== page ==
The young man grappled to take in what she was saying. He chose not to look again in the direction of the other room. He had sensed that something was not right. He became aware of his heart beating rapidly under his jacket, and he felt perspiration break out on his forehead. He didn’t know where he should turn his eyes. He wanted to put the vase down.
Please do this for me, the woman said. I’ll remember you with gratitude. Tell them downstairs that I insist. Say that. But don’t call any unnecessary attention to yourself or to the situation. Just say that this is necessary, that I request it—and that’s all. Do you hear me? Nod if you understand. Above all, don’t raise an alarm. Everything else, all the rest, the commotion—that’ll come soon enough. The worst is over.
Do we understand each other?
The young man’s face had grown pale. He stood rigid, clasping the vase. He managed to nod his head.
After securing permission to leave the hotel he was to proceed quieriy and resolutely, though without any unbecoming haste, to the mortician’s. He was to behave exactly as if he were engaged on a very important errand, nothing more. He was engaged on an important errand, she said. And if it would help keep tu’s movements purposeful he should imagine himself as someone moving down the busy sidewalk carrying in his arms a porcelain vase of roses that he had to deliver to an important man. (She spoke quietly, almost confidentially, as if to a relative or a friend.) He could even tell himself that the man he was going to see was expecting him, was perhaps impatient for him to arrive with his flowers.
Nevertheless, the young man was not to become excited and run, or otherwise break his stride.
Remember the vase he was carrying! He was to walk briskly, comporting himself at all times in as dignified a manner as possible. He should keep walking until he came to the mortician’s house and stood before the door. He would then raise the brass knocker and let it fall, once, twice, three times. In a minute the mortician himself would answer.
This mortician would be in his forties, no doubt, or maybe early fifties—bald, solidly built, wearing steelframe spectacles set very low on his nose. He would be modest, unassuming, a man who would ask only the most direct and necessary questions. An apron. Probably he would be wearing an apron. He might even be wiping his hands on a dark towel while he listened to what was being said. There’d be a faint whiff of formaldehyde on his clothes. But it was all right, and the young man shouldn’t worry. He was nearly a grown-up now and shouldn’t be frightened or repelled by any of this. The mortician would hear him out. He was a man of restraint and bearing, this mortician, someone who could help allay people’s fears in this situation, not increase them. Long ago he’d acquainted himself with death in all its various guises and forms; death held no surprises for him any longer, no hidden secrets. It was this man whose services were required this morning.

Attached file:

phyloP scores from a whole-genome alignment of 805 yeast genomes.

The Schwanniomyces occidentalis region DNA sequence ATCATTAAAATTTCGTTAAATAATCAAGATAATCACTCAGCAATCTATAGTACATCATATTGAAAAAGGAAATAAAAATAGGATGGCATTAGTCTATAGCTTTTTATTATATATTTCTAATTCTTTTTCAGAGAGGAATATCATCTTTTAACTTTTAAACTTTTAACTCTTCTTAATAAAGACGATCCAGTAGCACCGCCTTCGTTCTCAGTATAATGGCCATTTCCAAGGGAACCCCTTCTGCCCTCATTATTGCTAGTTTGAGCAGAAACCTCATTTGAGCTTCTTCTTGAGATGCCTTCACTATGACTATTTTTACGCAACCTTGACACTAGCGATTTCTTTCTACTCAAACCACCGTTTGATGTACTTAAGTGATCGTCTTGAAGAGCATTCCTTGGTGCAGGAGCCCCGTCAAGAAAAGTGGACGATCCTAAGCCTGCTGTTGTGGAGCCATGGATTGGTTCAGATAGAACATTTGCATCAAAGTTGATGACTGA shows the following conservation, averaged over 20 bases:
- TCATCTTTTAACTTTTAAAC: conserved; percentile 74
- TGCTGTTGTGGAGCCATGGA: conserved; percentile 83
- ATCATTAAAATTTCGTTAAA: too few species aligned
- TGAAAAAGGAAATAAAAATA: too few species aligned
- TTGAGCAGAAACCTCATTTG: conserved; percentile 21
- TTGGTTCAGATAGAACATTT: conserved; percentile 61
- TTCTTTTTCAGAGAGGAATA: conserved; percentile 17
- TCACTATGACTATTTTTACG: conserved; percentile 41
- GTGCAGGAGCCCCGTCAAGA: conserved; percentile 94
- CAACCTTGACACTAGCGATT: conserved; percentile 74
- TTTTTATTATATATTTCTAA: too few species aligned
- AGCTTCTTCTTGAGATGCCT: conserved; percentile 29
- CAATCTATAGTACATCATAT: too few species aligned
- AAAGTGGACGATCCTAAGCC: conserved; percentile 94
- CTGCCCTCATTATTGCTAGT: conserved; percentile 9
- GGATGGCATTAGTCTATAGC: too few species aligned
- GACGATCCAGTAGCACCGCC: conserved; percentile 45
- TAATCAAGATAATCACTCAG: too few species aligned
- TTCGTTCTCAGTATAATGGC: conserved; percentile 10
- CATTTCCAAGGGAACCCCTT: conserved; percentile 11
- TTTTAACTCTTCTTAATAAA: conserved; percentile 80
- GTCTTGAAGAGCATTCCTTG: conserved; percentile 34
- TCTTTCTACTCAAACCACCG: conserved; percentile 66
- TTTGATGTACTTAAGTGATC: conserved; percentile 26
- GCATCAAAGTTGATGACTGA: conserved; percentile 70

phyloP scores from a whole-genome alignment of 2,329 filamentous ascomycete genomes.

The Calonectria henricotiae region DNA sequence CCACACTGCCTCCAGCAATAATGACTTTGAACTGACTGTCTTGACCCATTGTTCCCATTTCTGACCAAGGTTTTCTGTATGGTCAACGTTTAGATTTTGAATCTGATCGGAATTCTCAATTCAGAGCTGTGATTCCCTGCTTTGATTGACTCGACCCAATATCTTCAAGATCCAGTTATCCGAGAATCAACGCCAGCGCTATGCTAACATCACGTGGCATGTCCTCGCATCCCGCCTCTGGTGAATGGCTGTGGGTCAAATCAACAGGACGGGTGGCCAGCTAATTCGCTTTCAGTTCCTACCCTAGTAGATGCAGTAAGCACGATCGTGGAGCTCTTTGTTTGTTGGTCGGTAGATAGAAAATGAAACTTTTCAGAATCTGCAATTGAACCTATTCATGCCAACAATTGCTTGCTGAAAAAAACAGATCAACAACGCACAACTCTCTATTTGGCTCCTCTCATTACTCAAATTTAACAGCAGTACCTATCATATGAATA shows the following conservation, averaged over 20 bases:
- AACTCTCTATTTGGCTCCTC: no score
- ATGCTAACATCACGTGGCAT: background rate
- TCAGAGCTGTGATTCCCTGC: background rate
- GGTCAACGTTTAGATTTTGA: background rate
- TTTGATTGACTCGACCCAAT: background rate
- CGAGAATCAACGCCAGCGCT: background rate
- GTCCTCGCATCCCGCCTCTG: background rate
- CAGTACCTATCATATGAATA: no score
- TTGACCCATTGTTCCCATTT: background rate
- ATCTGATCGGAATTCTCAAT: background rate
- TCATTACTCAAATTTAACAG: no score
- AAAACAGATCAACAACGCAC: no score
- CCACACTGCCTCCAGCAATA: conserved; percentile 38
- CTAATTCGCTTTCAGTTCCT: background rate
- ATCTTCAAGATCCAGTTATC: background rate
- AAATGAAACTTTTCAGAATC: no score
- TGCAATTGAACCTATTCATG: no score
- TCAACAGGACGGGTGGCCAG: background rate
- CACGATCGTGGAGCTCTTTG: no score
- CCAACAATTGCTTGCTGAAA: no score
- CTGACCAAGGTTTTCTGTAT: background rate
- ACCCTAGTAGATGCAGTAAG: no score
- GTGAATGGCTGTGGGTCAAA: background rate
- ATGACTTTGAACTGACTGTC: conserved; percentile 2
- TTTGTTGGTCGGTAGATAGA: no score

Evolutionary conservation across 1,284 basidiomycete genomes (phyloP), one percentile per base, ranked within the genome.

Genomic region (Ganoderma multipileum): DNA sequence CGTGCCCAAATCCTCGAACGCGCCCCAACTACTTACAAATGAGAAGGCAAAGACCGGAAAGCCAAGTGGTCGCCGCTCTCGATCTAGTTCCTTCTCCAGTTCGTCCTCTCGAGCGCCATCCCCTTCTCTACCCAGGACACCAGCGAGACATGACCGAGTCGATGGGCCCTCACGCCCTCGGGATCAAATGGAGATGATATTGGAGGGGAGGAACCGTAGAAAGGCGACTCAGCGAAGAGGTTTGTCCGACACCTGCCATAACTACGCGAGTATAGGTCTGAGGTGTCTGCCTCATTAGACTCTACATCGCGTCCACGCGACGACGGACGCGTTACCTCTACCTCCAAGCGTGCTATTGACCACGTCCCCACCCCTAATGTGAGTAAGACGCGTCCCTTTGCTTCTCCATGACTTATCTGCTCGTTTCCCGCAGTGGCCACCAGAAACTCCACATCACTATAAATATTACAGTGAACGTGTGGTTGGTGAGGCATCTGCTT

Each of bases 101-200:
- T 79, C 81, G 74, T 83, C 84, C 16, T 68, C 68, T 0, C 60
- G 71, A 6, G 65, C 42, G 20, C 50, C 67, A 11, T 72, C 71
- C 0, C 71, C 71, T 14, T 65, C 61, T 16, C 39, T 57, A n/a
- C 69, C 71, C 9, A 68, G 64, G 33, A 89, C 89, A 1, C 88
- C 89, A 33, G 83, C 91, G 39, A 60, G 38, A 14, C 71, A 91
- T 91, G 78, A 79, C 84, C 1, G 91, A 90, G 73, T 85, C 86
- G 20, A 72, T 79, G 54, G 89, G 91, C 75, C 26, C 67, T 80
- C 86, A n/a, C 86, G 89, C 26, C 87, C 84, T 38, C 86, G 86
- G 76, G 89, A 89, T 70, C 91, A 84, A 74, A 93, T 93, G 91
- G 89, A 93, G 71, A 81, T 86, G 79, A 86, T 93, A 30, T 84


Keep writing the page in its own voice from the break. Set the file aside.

The mortician takes the vase of roses. Only once while the young man is speaking does the mortician betray the least flicker of interest, or indicate that he’s heard anything out of the ordinary. But the one time the young man mentions the name of the deceased, the mortician’s eyebrows rise just a little.
Chekhov, you say? Just a minute, and I’ll be with you.
Do you understand what I’m saying, Olga said to the young man. Leave the glasses. Don’t worry about them. Forget about crystal wineglasses and such. Leave the room as it is. Everything is ready now. We’re ready. Will you go?
But at that moment the young man was thinking of the cork still resting near the toe of his shoe. To retrieve it he would have to bend over, still gripping the vase. He would do this. He leaned over. Without looking down, he reached out and closed it into his hand.
Where I’m Calling From
is Raymond Carver’s tenth book; he has also published numerous chapbooks and limited editions. His most recent book was Ultramarine, 1986, poems. He was born in Clatskanie, Oregon, in 1939, and currently lives in Port Angeles, Washington. He was a Guggenheim Fellow in 1979 and has twice been awarded grants from the National Endowment for the Arts. In 1983 Carver received the prestigious Mildred and Harold Strauss Living Award, and in 1985 Poetry magazine’s Levinson Prize. In 1988 he was elected to the American Academy and Institute of Arts and Letters. His work has been translated into more than twenty languages.